Rand, as I noted earlier, champions laissez-faire capitalism because it protects each individual’s right to live by his own judgment, and so allows every individual to pursue and achieve happiness. When Rand speaks of the pyramid of intellectual ability in the quote Chait cites, she is addressing a Marxist objection to capitalism: that under capitalism, “the strong” exploit “the weak.” Her response is that no one exploits anyone under capitalism — and that in fact it is “the weak” who gain the most from freedom.
Here’s her quote in context:
Look past the range of the moment, you who cry that you fear to compete with men of superior intelligence, that their mind is a threat to your livelihood, that the strong leave no chance to the weak in a market of voluntary trade. What determines the material value of your work? Nothing but the productive effort of your mind—if you lived on a desert island. The less efficient the thinking of your brain, the less your physical labor would bring you — and you could spend your life on a single routine, collecting a precarious harvest or hunting with bow and arrows, unable to think any further. But when you live in a rational society, where men are free to trade, you receive an incalculable bonus: the material value of your work is determined not only by your effort, but by the effort of the best productive minds who exist in the world around you . . . .
Every man is free to rise as far as he’s able or willing, but it’s only the degree to which he thinks that determines the degree to which he’ll rise. Physical labor as such can extend no further than the range of the moment. The man who does no more than physical labor, consumes the material value-equivalent of his own contribution to the process of production, and leaves no further value, neither for himself nor others. But the man who produces an idea in any field of rational endeavor—the man who discovers new knowledge—is the permanent benefactor of humanity. Material products can’t be shared, they belong to some ultimate consumer; it is only the value of an idea that can be shared with unlimited numbers of men, making all sharers richer at no one’s sacrifice or loss, raising the productive capacity of whatever labor they perform. It is the value of his own time that the strong of the intellect transfers to the weak, letting them work on the jobs he discovered, while devoting his time to further discoveries. This is mutual trade to mutual advantage; the interests of the mind are one, no matter what the degree of intelligence, among men who desire to work and don’t seek or expect the unearned.
In proportion to the mental energy he spent, the man who creates a new invention receives but a small percentage of his value in terms of material payment, no matter what fortune he makes, no matter what millions he earns. But the man who works as a janitor in the factory producing that invention, receives an enormous payment in proportion to the mental effort that his job requires of him. And the same is true of all men between, on all levels of ambition and ability. The man at the top of the intellectual pyramid contributes the most to all those below him, but gets nothing except his material payment, receiving no intellectual bonus from others to add to the value of his time. The man at the bottom who, left to himself, would starve in his hopeless ineptitude, contributes nothing to those above him, but receives the bonus of all of their brains. Such is the nature of the “competition” between the strong and the weak of the intellect. Such is the pattern of “exploitation” for which you have damned the strong.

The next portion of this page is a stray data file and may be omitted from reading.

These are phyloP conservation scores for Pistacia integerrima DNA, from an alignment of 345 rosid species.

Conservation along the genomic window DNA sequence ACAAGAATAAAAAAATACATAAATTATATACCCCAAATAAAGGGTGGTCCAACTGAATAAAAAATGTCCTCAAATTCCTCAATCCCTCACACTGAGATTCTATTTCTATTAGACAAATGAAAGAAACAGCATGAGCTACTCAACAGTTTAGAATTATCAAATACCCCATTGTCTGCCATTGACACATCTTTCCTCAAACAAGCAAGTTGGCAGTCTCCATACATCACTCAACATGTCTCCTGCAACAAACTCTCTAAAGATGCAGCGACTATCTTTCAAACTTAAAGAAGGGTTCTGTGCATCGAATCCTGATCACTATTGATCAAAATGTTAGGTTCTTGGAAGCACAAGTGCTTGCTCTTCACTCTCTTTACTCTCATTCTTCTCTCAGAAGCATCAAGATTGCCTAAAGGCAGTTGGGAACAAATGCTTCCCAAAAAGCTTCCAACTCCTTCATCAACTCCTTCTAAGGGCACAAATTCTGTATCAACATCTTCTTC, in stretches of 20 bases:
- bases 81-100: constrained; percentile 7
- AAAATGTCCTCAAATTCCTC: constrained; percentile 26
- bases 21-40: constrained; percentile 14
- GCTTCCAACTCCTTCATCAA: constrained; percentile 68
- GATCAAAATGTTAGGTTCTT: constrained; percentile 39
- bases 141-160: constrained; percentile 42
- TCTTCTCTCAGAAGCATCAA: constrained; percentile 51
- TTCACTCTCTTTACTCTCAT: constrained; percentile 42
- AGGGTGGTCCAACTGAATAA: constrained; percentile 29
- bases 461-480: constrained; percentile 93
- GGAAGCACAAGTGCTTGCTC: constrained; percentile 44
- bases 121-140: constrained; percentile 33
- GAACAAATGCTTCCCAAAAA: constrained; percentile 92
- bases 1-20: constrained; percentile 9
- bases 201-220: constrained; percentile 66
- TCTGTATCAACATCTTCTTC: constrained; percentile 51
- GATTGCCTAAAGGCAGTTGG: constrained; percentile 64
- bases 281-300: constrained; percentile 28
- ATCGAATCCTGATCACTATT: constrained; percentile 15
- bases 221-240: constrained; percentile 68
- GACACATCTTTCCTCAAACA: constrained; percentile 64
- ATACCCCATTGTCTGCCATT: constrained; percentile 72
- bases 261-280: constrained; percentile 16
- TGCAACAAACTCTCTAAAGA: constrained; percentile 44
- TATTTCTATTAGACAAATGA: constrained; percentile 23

Rand’s point, in short, is that under capitalism there is a harmony of interests among all productive individuals, regardless of ability — and that those with less ability benefit the most relative to their productive contribution. This is why her novels abound with positive characters that include not only business titans but workmen, secretaries, and laborers.
In other words, Rand rejects any notion of class warfare. The interests of capitalists and workers don’t clash — so long as they live in a free society, and so long as neither side demands the unearned.
But there is a clash, on Rand’s view, between “makers” and “takers” (although she never uses those terms), if one understands “makers” to refer to every productive person and “takers” to refer to anyone who does demand the unearned — including crony businessmen (like, say, Donald Trump) or authoritarian politicians (like, say, Donald Trump).
I wish Chait would have taken the time to get Rand right. If he is genuinely alarmed by rising authoritarianism, then there’s much of value to be found in Rand’s work. Above all, Rand calls our attention to the fact that authoritarianism is not primarily a political phenomenon, it is a philosophic one: when people surrender reason, then they will demand an authority.
Fans of Ayn Rand eagerly embracing Trump, meanwhile, should return to her work as well. It’s possible that he was better than the alternative — though that’s certainly debatable — but we do nothing to further the fight against authoritarianism by pretending that Trump is on our side. Not if our side is fighting for reason and freedom.